Log files

Here's a list of log files that will contain status and error messages related to various operations.

FilenameWhere configuredErrors logged
/tmp/itemviewmkdiroutput.log$DLXSROOT/lib/ItemView.cfgPageviewer command errors to process source image files for web delivery and logs of all pageviewer commands when URL has debug=pageviewer
/tmp/classmkdiroutput.log$DLXSROOT/lib/LibGlobals.cfgGeneral commands create cache directories for pageviewer frames and portfolio exports if URL has debug=pageviewer. Always logs if command error.
/tmp/dbconnectionfailures.txtHardcoded in $DLXSROOT/lib/ Log of the DBI error string if a DBI->connect() to MySQL fails
/tmp/pageviewmodeHardcoded in $DLXSROOT/lib/ItemView.pmRecords the mode (local or remote) of access to page image files. Only logged when URL has debug=pageviewer

Apache error log

It may be useful to examine the last few entries in the Apache web server's error log in APACHE/logs/error_log. You can monitor the log in real time as you send requests to the server from your browser. At your shell command line:

          % tail -f APACHE/logs/error_log

Perl module versions

The Installer prints out a report on missing Perl modules and Perl modules you have installed whose versions differ from the recommended. Double-check this list and make sure all modules are installed and that the versions match. We have found this to be especially important when dealing with the DBI/DBD database interface modules and with Apache::Session related modules.

You can check both existence and version for a given module at the command line. For example, to check DBI and Apache::Session, respectively:

        perl -e 'use DBI; print "$DBI::VERSION\n"'

        perl -e 'use Apache::Session; print "$Apache::Session::VERSION\n"'

Configured vs. actual file locations

Double check the values in the database (via collmgr) that specify locations for files to verify that they correspond to the actual file locations in your file system.

Paths to binaries stored in $DLXSROOT/bin/symlinks vs. actual binary locations

The Installer records your answers to prompts about the location of binaries in your system in $DLXSROOT/bin/symlinks. Check that you can actually run the binaries from these symlinks.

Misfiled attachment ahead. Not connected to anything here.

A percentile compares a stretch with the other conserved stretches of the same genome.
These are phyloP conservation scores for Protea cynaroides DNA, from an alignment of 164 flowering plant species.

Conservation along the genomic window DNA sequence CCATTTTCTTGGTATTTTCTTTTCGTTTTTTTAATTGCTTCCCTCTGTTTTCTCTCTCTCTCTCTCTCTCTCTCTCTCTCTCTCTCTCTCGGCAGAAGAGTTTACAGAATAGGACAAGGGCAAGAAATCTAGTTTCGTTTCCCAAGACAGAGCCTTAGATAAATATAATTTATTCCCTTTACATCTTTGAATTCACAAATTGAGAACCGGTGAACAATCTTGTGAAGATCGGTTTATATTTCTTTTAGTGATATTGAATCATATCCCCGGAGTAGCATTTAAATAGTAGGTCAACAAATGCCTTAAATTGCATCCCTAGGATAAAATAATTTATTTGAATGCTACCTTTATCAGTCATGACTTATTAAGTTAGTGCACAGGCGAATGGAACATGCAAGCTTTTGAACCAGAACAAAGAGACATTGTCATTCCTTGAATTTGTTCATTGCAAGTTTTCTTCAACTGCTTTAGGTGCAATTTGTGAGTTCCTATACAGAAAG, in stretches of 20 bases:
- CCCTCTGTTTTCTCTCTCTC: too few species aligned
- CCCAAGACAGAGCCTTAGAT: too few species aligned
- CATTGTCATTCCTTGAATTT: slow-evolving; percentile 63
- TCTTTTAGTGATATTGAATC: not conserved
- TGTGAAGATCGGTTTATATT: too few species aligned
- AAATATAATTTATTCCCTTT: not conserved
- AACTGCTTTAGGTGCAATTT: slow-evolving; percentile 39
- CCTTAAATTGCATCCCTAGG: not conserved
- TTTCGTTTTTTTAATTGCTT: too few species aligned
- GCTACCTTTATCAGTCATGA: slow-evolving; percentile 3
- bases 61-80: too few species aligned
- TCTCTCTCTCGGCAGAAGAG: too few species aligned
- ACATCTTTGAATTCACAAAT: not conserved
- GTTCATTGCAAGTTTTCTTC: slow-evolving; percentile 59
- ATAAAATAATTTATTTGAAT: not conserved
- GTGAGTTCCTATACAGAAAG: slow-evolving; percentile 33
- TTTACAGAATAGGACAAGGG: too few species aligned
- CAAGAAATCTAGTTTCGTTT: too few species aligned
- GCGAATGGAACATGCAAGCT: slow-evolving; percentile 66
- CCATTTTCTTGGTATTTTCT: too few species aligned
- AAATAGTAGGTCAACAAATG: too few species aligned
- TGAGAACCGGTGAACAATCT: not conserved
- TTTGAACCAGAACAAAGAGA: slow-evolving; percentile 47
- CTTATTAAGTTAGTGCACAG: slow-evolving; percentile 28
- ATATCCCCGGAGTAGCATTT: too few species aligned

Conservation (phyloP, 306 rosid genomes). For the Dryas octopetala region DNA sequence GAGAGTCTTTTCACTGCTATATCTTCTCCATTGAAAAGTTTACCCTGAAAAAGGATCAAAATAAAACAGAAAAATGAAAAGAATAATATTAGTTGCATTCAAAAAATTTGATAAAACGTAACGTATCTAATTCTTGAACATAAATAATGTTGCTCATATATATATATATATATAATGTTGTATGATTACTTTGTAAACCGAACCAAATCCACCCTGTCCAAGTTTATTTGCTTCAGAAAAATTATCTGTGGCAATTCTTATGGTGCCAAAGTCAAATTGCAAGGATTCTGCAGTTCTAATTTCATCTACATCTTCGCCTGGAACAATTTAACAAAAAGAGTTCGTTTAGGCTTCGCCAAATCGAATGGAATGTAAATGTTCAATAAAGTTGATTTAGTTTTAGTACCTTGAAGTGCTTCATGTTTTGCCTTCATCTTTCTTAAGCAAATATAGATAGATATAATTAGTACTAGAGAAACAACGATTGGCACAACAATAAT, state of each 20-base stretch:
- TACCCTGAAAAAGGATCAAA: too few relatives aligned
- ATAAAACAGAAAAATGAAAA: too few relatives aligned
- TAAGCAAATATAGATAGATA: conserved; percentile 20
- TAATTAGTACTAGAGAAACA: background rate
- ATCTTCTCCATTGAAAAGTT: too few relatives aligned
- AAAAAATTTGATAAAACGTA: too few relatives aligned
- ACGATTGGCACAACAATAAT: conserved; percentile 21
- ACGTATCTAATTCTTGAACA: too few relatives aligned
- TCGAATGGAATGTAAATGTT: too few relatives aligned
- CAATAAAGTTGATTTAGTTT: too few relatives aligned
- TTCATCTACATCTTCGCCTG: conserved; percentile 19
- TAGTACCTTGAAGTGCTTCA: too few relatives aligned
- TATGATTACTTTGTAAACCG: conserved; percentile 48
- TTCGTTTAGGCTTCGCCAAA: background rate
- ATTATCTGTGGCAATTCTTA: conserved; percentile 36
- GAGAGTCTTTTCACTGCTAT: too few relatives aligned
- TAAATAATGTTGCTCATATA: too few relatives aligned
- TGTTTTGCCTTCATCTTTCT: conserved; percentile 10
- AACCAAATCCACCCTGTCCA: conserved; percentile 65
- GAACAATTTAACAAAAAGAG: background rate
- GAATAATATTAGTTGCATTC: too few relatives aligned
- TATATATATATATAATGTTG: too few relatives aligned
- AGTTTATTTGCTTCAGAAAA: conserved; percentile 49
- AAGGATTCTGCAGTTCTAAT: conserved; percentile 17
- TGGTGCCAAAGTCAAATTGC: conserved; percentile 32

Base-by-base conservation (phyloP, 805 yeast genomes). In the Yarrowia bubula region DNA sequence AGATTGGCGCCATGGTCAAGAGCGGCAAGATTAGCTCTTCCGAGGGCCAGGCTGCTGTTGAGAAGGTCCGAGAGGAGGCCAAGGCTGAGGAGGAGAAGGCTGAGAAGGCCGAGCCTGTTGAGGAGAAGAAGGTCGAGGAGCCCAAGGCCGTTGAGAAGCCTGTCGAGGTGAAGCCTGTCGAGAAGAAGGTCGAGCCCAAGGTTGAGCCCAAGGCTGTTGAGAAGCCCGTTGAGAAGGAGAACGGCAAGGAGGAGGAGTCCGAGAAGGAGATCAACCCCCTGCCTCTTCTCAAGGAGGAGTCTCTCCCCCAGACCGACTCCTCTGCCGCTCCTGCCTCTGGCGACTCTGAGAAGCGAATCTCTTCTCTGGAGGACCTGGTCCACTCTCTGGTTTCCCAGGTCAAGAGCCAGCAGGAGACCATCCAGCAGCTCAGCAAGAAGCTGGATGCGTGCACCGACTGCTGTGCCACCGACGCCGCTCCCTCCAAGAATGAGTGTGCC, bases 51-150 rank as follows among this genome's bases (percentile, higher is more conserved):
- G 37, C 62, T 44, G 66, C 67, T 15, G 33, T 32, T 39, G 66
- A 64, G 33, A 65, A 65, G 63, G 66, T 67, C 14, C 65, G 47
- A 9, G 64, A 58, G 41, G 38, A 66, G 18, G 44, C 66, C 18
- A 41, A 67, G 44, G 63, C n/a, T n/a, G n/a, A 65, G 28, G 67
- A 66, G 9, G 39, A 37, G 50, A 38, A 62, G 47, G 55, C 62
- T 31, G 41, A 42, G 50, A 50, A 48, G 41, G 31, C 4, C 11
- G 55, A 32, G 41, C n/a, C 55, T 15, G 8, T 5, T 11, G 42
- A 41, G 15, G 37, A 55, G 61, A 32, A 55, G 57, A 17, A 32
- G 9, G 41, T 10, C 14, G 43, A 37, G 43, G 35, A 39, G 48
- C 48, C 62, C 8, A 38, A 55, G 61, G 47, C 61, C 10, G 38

Move "release" rows to "production"

If the database edits you make to a collection are not taking effect it may be because you need to "Make a release to production" in collmgr. Recall that when you edit rows as the user dlxsadm, you are changing the "release" rows, i.e., those keyed by dlxsadm. When you run the DLXS middleware in production mode (i.e. DLPS_DEV is NOT set), it is reading the rows keyed by production. Your edits are not visible to the running DLXS middleware unless you "Make a release to production".

Use newsid=1 URL parameter

You can add the newsid=1 URL parameter to force middleware to create a new session. In past releases this would force a re-read of the collection database. Now the database is always read with each run of the CGI. Forcing a new session will clear accumulated state information and make the middleware behave as it would for a user arriving at site for the first time. Examples of stored information are:

Remote connect error

There are a few error messages that crop up frequently.

Could not start XPAT for only requested collection sampletc ... terminating. Error: Could not fork XPAT process or start remote process or child had exec error. Connection refused at /l1/dev/pfarber/lib/ line 147.

This means that the host field for this collection in the database is set to a different value than the virtual host running the CGI program. In this event, the middleware attempts to start XPAT on that remote machine. Unless the remote access daemon (dlxsd) is running on that remote machine (and the collection data and indexes are there too) this error will occur. If your data is never remote, setting host to the value localhost is the simplest solution. Recall this collmgr page

More tools

Here's a list of tools we've found useful with links to their web sites.